Bordered by the Chesapeake Bay on the west and the Atlantic Ocean on the east, the Eastern Shore is a land of coastal wetlands and seashores, diverse wildlife, and seasons that bring character to its golden marshes and wide open bays, perfumed piney woodlands, and sandy coastal beaches. Come capture images of pristine field sites throughout the Delmarva Peninsula and learn from our expert instructors. Small class sizes allow for one-on-one instruction in the field creating a truly unique experience. Housing provided on site. Instructors include NANPA members Jim Clark, Nikhil Bahl, Brian Zwit, and Jamie Konarski Davidson, along with Michael Traubel. Held in Wallops Island, VA.
Story and photographs by Jim Clark
In an earlier column I gave praise to the seaside sparrow, a species common to the salt marshes of the Atlantic and Gulf coasts, but rarely sought after by nature photographers. This column is on one of my all-time favorite songsters: Cistothorus plaustris, the marsh wren, a denizen of freshwater and tidal brackish marshes with robust stands of bulrush, cattail and cordgrass.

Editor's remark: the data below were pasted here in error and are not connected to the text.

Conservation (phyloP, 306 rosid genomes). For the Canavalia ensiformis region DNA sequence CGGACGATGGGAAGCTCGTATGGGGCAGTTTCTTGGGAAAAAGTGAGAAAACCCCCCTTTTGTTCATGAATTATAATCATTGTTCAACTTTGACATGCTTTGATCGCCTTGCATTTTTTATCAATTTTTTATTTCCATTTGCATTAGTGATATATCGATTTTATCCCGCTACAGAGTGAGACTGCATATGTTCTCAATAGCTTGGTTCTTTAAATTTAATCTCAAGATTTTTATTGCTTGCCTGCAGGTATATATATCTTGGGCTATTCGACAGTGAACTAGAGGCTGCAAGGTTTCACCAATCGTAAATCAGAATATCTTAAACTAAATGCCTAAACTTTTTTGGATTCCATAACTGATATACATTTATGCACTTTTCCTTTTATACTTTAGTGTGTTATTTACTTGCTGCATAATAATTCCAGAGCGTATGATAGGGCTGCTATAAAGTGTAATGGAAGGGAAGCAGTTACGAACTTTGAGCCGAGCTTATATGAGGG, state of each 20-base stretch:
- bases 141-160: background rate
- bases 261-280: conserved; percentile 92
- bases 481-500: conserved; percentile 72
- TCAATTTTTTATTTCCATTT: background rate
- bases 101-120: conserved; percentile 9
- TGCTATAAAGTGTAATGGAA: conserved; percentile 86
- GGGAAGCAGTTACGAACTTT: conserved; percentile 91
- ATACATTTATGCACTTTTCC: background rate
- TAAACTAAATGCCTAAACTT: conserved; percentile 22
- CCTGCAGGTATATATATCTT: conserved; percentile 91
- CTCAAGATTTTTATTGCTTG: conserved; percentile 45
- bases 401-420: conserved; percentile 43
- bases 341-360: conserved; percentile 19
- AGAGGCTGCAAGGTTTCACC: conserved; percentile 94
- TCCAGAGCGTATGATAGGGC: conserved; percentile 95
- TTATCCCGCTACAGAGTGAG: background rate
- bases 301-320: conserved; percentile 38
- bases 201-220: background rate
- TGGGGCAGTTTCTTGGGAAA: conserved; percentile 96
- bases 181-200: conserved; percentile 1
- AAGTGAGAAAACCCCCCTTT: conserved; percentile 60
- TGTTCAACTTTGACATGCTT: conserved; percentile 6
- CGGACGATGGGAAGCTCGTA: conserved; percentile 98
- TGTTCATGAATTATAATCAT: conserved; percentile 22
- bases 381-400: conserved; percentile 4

The marsh wren is every bit as inconspicuous as the seaside sparrow, but two qualities make it stand out. It is curious as all get-out, and it loves to sing.
Marsh wrens have to figure you out, and they will approach as near as arm’s length to do so. Even when you can’t see them, they are likely watching you; sometimes closer than you think.
The other giveaway is its song. Once you hear the marsh wren’s bubbling repertoire of chattering melodies, you will have little trouble recognizing it on future ventures into its wetland domain. A marsh is not a marsh without the wren’s enthusiastic and rapid chatter resonating throughout the tidal landscape. And this little feathered ball of dynamism not only sings during the day, but also at all hours of the night. Continue reading